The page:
• The vi chord is what you get when you count up the musical alphabet, using the chord of the key you’ve chosen as I. It’s not quite that simple, but it’s a start!
  • For example, in the key of G, G would be the I chord. Counting up the musical alphabet with G in the I position, the vi is E minor.

How do we know it’s minor?

  • This chord numbering system is standard, and it uses lower case Roman numerals for minor chords, and upper case for major chords.
  • Similar counting in the key of G makes A minor the ii chord and D the V chord, so the ice cream changes in G are G, Em, Am, D.


Last Christmas Chords: Song Structure

In the recording, the Last Christmas chords are in the key of D major.

  • According to the principle of ice cream changes, Last Christmas goes I-vi-ii-V.
  • In the key of D major, that means D major, then B minor, then E minor, then A major.
  • Each chord gets two measures – two sets of four counts – before changing to the next.

If you’re new to the guitar, congratulations! Last Christmas is a great and timely way to get yourself introduced to the ice cream changes, which you’ll be using for the rest of your musical career.

Let’s look at these four chords to get you up and running.

Last Christmas Chords in D Major

First, D major. If you are an absolute beginner guitarist, there’s a mini-version of D that you can use beautifully in this song. It’s technically a Dsus2, but you can call it D. It looks like this:

Dsus2 (xx0230)

The full version of the D major chord isn’t much more difficult:

D (xx0232)

You can use either one of these chords interchangeably whenever a D is called for, at the top of the chord cycle.

As a matter of fact, the melody you sing over the D chord begins on the open E string, so the Dsus2 is a perfect fit for this song.

During these two measures of D, however you decide to play it, you’ll be spending most of your time mentally preparing to get to the next chord, because it’s a whopper.


Sorry to inform you, but the B minor chord just isn’t the friendliest in the bunch.

It can feel like you’re moving to a completely different part of the guitar, and learning how to get in and out of the B minor takes a while.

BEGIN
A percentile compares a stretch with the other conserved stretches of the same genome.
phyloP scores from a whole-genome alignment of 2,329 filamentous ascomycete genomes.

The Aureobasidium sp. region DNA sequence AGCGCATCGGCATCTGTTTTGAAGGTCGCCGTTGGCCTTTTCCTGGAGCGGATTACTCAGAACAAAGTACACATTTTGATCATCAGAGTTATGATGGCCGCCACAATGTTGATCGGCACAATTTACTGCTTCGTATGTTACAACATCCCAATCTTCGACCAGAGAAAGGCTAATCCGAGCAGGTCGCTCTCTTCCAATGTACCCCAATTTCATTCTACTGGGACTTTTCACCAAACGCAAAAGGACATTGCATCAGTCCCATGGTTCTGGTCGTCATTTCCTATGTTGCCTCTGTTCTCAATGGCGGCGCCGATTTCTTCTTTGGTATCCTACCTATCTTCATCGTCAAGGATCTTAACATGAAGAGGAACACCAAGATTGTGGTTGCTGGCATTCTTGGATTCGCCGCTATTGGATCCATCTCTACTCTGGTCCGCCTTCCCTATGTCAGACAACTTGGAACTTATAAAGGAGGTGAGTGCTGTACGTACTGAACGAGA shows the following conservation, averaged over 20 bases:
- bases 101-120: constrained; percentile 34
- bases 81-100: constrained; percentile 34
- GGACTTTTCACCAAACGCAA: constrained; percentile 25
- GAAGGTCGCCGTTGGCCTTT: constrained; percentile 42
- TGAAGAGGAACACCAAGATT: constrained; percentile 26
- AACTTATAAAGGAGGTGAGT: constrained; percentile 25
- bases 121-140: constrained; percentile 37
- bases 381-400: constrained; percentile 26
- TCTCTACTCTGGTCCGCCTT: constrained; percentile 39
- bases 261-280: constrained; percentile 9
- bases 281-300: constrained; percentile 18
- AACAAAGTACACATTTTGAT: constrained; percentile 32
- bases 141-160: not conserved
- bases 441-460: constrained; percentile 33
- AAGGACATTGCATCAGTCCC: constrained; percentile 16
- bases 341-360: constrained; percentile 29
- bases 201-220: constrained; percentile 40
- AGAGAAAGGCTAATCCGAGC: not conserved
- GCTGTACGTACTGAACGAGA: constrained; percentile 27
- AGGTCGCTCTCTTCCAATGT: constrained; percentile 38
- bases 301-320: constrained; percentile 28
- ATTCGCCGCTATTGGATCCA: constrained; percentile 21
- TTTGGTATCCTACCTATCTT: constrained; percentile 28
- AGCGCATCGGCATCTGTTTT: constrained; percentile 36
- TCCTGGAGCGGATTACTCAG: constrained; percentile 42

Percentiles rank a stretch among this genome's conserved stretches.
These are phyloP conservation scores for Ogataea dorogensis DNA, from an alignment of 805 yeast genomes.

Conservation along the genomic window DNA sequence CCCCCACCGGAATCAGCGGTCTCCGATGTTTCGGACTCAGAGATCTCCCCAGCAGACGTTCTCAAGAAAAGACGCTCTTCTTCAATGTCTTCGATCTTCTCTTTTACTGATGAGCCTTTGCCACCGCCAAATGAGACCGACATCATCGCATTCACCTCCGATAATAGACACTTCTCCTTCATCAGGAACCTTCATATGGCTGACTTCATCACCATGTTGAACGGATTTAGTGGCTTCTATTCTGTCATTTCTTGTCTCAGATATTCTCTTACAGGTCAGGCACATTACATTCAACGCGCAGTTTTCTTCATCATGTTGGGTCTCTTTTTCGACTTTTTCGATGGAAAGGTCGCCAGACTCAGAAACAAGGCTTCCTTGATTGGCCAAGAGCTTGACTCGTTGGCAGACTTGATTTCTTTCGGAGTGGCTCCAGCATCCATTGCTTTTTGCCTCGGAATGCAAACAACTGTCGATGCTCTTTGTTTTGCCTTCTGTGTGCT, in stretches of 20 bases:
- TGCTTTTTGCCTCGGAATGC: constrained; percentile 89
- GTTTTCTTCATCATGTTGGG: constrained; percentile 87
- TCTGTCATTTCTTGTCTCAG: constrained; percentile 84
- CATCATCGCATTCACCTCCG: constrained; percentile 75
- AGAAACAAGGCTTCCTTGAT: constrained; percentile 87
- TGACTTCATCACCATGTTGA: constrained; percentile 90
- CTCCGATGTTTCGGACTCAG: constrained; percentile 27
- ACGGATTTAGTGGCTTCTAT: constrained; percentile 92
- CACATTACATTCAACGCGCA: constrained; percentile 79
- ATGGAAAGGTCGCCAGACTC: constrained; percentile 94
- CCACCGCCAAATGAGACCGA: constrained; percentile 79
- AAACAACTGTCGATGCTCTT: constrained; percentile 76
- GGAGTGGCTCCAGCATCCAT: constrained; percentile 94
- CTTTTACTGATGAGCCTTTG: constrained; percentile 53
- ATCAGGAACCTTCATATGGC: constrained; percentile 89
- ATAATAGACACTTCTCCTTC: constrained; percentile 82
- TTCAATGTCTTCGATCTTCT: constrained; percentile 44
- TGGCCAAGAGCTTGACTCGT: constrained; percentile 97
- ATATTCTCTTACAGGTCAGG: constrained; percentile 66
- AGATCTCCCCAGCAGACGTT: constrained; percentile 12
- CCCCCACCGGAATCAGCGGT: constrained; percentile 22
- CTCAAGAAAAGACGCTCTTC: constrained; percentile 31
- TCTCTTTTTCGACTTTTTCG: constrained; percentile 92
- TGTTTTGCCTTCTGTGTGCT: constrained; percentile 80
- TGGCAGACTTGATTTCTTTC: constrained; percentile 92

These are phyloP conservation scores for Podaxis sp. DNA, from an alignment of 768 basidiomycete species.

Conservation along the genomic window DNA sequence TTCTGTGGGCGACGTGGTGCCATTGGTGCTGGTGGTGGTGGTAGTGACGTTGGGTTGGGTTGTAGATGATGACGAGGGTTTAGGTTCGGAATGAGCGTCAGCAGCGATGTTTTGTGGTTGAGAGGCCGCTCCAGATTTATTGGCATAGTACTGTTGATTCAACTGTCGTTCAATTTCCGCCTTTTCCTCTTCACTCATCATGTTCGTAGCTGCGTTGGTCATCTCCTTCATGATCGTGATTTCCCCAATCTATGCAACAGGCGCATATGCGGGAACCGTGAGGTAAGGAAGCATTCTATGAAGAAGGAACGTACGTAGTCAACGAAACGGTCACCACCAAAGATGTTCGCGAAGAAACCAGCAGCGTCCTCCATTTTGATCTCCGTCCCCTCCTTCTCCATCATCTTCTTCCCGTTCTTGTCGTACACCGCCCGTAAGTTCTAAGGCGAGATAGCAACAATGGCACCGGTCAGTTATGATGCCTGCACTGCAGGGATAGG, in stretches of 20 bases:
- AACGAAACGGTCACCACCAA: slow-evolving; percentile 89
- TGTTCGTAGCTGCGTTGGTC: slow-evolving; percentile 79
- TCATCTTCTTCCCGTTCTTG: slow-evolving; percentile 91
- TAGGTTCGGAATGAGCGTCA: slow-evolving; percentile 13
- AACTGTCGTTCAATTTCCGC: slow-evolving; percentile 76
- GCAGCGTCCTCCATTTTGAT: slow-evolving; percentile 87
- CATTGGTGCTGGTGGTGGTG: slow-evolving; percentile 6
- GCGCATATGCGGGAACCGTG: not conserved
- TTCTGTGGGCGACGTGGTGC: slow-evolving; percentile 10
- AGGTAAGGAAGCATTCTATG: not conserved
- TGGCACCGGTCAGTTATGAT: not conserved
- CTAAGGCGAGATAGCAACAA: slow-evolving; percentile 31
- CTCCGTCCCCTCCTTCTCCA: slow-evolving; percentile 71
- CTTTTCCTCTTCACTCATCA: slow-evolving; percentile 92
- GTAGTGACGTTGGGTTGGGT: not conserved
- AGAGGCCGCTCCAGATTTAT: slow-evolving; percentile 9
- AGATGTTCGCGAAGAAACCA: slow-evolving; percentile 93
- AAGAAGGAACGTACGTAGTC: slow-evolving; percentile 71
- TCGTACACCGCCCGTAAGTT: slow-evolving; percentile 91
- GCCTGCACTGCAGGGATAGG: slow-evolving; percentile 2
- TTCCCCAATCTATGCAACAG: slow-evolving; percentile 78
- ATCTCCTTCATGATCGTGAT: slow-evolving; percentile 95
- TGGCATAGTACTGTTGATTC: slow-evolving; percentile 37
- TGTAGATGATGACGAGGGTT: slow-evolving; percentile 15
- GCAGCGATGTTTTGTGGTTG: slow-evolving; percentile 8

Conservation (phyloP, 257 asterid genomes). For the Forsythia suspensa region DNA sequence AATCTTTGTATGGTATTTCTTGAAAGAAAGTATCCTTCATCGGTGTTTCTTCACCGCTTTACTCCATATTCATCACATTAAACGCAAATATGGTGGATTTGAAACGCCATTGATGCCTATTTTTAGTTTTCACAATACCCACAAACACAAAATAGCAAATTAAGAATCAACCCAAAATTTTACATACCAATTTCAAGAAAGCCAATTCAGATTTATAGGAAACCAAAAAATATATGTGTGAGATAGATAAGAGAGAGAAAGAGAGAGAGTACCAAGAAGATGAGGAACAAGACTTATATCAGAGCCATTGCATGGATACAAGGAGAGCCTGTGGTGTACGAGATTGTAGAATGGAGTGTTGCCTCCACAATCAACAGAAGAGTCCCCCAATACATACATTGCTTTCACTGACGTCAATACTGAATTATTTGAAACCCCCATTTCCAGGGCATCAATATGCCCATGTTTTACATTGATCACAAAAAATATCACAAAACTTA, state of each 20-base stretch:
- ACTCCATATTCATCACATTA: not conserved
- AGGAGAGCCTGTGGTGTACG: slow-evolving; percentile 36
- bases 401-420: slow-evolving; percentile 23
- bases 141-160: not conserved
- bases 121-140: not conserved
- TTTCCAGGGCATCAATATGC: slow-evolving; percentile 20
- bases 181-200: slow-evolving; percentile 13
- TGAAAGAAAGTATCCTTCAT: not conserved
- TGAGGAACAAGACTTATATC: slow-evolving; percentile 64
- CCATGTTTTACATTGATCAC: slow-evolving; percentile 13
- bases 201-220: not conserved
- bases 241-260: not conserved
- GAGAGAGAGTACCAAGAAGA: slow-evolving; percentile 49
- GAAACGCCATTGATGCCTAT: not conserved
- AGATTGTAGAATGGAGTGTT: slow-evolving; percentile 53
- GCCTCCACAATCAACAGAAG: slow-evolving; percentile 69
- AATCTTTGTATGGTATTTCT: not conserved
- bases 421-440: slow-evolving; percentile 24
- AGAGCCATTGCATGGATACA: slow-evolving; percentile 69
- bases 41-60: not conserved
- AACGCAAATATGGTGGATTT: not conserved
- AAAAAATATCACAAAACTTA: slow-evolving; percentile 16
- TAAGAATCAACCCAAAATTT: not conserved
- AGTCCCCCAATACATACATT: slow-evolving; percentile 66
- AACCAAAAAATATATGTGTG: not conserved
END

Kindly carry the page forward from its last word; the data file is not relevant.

Be patient, keep trying to hit this chord.

Meanwhile, here is the easiest version of B minor you can use.

 Bm (xxx432)

Ordinarily, we’d never say this because it’s not the optimal way to build guitar chords, but try getting your first finger on the E string second fret, and then place your other fingers in a diagonal. It’s the quickest way to get used to it.

For the brave and/or experienced, here’s a bigger version of the B minor chord.

Bm (xx4432)


Fortunately, the last two chords are pretty easy. The E minor chord uses just two fingers!

Em (022000)

The final chord is A. If you’re exhausted from trying to play the B minor chord, there’s a great beginner version of A.

This one is technically A7, but you can use it as a stepping stone to the A major chord while you’re working on the full A.

A7 (x02020)

When you’re ready, and maybe that’s now, try the full A major chord.

A (x02220)

You can either put your first, second, or third fingers all in a row, or if they don’t seem to fit, put your first finger on the D string, second finger on the B string, and third finger on the G string, making a tiny triangle.

After two measures of whichever version of A major you like, you start the whole process over again. That’s the entire song!


Pro-Tip: When you’re learning a song that has a cycling progression like the Last Christmas chords, you can try out the song by singing along while hitting the chord only once.

This helps you to sync up the chord changes with the vocals and makes it easier to add in the rhythm later.